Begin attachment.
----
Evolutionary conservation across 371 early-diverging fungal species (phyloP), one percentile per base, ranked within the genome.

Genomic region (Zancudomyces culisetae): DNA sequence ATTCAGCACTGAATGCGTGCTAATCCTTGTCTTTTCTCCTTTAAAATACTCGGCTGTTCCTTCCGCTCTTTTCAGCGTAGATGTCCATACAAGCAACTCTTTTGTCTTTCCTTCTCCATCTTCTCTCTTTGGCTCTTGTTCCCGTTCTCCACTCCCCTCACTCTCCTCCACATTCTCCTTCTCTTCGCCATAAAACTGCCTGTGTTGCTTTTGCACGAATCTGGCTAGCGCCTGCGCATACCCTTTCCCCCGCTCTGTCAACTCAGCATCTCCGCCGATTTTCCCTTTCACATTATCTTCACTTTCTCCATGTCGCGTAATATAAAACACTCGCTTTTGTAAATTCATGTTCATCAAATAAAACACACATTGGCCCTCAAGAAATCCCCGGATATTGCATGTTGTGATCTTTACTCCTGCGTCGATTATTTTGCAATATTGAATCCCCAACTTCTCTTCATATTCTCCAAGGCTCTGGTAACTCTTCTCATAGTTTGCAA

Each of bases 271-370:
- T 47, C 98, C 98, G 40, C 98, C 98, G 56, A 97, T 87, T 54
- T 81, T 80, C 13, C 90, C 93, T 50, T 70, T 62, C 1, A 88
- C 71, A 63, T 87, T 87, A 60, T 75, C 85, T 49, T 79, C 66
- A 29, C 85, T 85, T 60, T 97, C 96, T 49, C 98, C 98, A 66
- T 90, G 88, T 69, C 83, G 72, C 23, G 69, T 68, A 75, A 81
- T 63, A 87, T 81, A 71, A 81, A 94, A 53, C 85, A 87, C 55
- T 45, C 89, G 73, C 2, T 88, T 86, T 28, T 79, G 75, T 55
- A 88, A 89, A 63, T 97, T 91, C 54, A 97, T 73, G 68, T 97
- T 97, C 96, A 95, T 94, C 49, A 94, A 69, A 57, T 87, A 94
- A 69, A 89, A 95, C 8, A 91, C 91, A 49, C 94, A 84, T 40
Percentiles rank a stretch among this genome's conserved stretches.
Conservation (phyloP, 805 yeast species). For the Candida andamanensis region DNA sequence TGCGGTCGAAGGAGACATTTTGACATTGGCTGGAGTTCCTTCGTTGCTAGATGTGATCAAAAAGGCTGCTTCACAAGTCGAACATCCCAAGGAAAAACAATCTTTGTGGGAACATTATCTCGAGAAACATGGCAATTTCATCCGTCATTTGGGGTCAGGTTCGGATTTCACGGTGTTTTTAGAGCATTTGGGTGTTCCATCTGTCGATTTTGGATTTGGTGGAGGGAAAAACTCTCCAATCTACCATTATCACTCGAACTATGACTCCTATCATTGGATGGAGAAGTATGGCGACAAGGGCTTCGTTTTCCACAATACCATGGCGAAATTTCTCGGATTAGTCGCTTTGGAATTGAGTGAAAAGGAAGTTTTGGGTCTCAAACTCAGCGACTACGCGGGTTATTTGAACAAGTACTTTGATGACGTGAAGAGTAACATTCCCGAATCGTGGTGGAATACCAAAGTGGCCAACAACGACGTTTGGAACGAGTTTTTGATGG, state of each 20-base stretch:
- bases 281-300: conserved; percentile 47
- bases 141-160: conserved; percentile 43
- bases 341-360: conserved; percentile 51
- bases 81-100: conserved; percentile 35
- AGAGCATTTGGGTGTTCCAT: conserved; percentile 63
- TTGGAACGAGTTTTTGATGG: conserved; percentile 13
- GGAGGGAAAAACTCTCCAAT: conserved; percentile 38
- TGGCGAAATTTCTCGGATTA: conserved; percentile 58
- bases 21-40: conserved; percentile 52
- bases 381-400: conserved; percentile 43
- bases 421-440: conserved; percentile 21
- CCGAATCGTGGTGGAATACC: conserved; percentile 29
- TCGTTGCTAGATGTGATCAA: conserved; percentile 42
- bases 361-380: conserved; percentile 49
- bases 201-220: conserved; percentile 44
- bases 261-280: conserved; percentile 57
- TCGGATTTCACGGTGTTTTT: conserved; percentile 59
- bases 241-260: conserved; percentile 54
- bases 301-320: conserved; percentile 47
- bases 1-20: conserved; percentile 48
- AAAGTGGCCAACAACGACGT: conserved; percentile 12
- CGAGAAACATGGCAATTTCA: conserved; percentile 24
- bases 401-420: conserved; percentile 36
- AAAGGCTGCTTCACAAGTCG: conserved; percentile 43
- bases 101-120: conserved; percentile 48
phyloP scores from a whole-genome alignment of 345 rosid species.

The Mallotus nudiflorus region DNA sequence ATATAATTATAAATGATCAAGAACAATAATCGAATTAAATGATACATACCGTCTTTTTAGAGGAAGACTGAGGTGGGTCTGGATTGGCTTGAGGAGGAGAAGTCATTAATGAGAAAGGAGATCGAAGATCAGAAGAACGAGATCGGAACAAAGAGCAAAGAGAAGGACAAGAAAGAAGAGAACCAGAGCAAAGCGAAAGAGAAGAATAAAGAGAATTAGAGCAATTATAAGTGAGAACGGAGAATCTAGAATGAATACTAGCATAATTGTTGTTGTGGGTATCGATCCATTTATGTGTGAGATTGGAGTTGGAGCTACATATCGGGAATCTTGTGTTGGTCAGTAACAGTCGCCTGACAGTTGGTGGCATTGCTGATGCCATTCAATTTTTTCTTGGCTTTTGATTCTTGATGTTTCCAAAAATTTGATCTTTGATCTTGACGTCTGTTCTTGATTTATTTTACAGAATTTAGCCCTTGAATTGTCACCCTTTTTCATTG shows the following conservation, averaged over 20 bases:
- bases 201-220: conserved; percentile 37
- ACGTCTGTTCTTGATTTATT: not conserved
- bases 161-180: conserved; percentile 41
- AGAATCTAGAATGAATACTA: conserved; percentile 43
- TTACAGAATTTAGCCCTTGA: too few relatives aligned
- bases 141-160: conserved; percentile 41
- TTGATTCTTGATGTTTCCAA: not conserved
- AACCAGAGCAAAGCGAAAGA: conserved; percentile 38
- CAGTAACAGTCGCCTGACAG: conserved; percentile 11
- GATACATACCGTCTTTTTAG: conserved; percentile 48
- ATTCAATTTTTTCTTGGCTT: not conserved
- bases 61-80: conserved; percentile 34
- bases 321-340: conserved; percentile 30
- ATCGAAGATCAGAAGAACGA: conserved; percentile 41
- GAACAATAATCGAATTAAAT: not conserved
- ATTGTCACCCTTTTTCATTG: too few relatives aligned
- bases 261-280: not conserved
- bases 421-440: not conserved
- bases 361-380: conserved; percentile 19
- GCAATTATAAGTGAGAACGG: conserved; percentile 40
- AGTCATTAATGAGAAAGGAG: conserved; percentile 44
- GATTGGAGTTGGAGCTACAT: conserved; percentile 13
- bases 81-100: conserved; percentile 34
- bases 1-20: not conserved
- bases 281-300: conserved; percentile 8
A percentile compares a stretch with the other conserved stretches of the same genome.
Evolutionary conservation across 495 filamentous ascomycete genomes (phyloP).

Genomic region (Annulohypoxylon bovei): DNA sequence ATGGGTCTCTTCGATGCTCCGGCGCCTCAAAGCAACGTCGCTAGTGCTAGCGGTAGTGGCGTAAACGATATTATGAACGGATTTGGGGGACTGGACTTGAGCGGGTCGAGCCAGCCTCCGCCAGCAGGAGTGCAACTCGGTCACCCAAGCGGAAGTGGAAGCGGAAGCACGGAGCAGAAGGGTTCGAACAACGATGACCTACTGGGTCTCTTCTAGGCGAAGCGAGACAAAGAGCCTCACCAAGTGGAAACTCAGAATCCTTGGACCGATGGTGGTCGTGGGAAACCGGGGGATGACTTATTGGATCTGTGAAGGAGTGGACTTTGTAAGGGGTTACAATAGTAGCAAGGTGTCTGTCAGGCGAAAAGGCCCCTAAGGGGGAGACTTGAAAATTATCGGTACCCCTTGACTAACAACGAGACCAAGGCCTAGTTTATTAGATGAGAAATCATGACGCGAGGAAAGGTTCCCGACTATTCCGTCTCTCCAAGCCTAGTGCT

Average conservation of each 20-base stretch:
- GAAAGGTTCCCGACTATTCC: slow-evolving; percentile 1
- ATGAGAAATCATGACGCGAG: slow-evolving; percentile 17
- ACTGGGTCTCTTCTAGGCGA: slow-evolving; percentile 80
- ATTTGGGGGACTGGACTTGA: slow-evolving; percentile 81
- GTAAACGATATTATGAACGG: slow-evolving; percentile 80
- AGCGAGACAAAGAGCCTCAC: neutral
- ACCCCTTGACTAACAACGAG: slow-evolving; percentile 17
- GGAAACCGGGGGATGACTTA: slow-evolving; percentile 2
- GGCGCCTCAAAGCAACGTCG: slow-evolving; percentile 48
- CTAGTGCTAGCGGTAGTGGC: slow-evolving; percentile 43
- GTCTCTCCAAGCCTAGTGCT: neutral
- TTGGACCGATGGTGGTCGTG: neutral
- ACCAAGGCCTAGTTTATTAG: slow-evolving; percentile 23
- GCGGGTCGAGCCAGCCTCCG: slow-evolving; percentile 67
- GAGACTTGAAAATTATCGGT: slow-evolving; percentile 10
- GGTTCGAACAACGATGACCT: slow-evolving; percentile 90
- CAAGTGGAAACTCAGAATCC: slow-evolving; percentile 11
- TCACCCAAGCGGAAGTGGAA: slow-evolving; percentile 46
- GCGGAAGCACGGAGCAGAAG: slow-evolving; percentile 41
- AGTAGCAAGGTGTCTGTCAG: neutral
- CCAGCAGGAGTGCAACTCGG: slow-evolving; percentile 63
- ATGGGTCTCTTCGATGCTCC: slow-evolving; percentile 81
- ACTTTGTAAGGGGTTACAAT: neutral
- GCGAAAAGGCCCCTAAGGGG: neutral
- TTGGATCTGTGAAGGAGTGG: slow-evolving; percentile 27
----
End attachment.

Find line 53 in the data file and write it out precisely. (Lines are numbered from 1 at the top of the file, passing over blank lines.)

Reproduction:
- ATTCAATTTTTTCTTGGCTT: not conserved